They have called their invention Assistive Independent Systems and it is designed for use by people who have no experience of or understanding of computers. Freeman hopes the prototype, when commercially developed, could help older people (for example, by reminding them of things they need to do) as well as reduce the workload of care staff.
Fourth we have:
November 10, 2008 - 9:34PM
MP3 player headphones placed within an inch of pacemakers or implantable defibrillators may interfere with the operation of the lifesaving cardiac devices, as study has found.
Research found that neodymium, a magnetic substance contained in the MP3 player headphones, appears to impede proper functioning of the technology, posing a potential grave risk to patients who rely on the devices.
"Exposure of a defibrillator to the headphones can temporarily deactivate the defibrillator," said William Maisel, senior author of the study and director of the Medical Device Safety Institute at Beth Israel Medical Center in Boston, Massachusetts.
The study, presented at an American Heart Association conference, concluded that in order to be operated safely, headphones accompanying the popular MP3 digital music players must be at least 1.2 inches (3 centimeters) from the implanted devices.
It is always amazing how bits of technology can have unexpected risks. Unless you are aware of this risk a sad accident seems to be possible.
Fifth we have:
Article from Herald Sun
November 08, 2008 12:00am
A PLAN to pay Medicare rebates to patients by Eftpos at doctor's surgeries has been a massive flop.
According to Medicare Australia's annual report, only $300,000 in Medicare payments were made to patients using the new Easyclaim system in the past financial year.
And, despite promises of shorter Medicare queues, the number of people wasting time in Medicare offices has increased.
More than $70 million of taxpayers' money went to GPs to implement the scheme.
Millions more were spent designing and setting up the scheme, but no one can say exactly how much.
Human Services Minister Joe Ludwig said the Howard government's system had been poorly designed.
"The situation is serious, but not irretrievable," he said.
"There's still a long way to go, but, unlike the previous government, we are beginning to move things in the right direction."
This is really an amazing admission reported here. Clearly this system needs to be totally rethought! At the same time this is again a lesson in the need to be very wary of large scale IT projects from Government (of any colour – given this was actually a Coalition initiative.)
Last we have the slightly more technical article for the week:
Telcos infiltrate to get the facts.
Darren Pauli 13/11/2008 09:44:00
Telcos critical of the government's clean-feed Internet scheme will respond to a call to trial the technology over the holiday season.
The initiative, funded as part of the government’s $125.8 cyber safety plan, will impose mandatory ISP-level Internet content filtering nation-wide, and will block Web pages detailed in two blacklists operated by the Australian Communications and Media Authority (ACMA).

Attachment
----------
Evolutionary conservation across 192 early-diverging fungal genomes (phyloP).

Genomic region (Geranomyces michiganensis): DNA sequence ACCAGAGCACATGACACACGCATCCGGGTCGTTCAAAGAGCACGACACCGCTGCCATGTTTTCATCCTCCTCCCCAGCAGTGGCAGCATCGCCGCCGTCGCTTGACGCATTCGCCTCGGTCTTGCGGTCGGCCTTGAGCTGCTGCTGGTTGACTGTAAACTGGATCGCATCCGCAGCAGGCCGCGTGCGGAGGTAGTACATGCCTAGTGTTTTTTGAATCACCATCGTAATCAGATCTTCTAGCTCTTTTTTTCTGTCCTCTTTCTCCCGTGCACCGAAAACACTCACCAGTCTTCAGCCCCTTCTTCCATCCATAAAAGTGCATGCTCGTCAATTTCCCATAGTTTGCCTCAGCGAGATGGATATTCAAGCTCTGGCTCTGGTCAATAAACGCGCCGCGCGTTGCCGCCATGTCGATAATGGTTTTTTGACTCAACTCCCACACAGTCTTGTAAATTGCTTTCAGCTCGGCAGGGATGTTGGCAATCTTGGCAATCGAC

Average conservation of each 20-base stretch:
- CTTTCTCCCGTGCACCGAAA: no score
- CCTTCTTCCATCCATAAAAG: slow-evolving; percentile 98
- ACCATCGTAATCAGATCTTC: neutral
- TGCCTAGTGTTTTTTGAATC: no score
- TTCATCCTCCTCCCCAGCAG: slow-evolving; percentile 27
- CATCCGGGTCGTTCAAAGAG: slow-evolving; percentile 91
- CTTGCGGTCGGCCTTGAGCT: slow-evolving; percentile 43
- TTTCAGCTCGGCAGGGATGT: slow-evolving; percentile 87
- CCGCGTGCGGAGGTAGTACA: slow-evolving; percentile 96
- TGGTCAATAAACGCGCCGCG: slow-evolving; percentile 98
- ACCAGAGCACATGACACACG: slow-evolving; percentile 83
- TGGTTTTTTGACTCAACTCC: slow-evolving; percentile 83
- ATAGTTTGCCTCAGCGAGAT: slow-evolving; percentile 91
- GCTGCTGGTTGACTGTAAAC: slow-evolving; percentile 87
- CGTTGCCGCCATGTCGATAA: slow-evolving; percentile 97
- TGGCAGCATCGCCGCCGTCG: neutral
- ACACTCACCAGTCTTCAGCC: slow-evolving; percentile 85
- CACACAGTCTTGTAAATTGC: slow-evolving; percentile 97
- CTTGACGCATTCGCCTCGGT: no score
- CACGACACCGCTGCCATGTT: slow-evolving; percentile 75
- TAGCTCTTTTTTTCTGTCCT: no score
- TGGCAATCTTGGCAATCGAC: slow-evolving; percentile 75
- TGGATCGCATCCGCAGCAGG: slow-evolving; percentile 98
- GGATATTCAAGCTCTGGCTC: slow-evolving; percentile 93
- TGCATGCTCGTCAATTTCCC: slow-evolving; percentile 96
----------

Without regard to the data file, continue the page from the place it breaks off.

iiNet chief regulatory officer Stephen Dalby said it will take part in the trial, despite its objections to the plan.
“We are very keen to participate in it, but we do not support the notion of ISP-level filtering,” Dalby said.
“The best way to get the facts is to work on the inside.
“If the technology delivers unacceptable false positives or slows down speeds, we will gladly publish the details.”
Dalby said participation in the trial is important despite that he considers it a “dumb idea”. He said child porn will not be cut back with content filtering technology.
Optus spokesman Maha Krishnapillai said it will participate in the pilot to establish the effectiveness of the filters.
“We want customers to be very comfortable with using the Internet and we do not want to have clumsy technology in place,” Krishnapillai said.
“Optus is committed to work with government. There are real challenges about how it will be done.”
More discussion here:
This whole business if compulsory Internet filtering seems to me to be a very considerable risk to what I see as pretty basic communication and access freedoms – to say nothing of the fact that the health sector is one that is more likely than most to have legitimate information blocked by clumsy filters. I find the question of “who watches the watchers?” also to be crucial here. Adult citizens are entitled, I believe, to know for certain than only genuinely illegal material is being blocked and that the impacts on Internet performance will be trivial or less before this is introduced.
Those of a technical bent will know the filtering will be easily bypassed by those determined to do so. (I understand the use of proxy servers can help – see http://www.madwrites.com/2008/08/overcome-rapidshare-ip-ban.html for a short list of public sites)
More next week.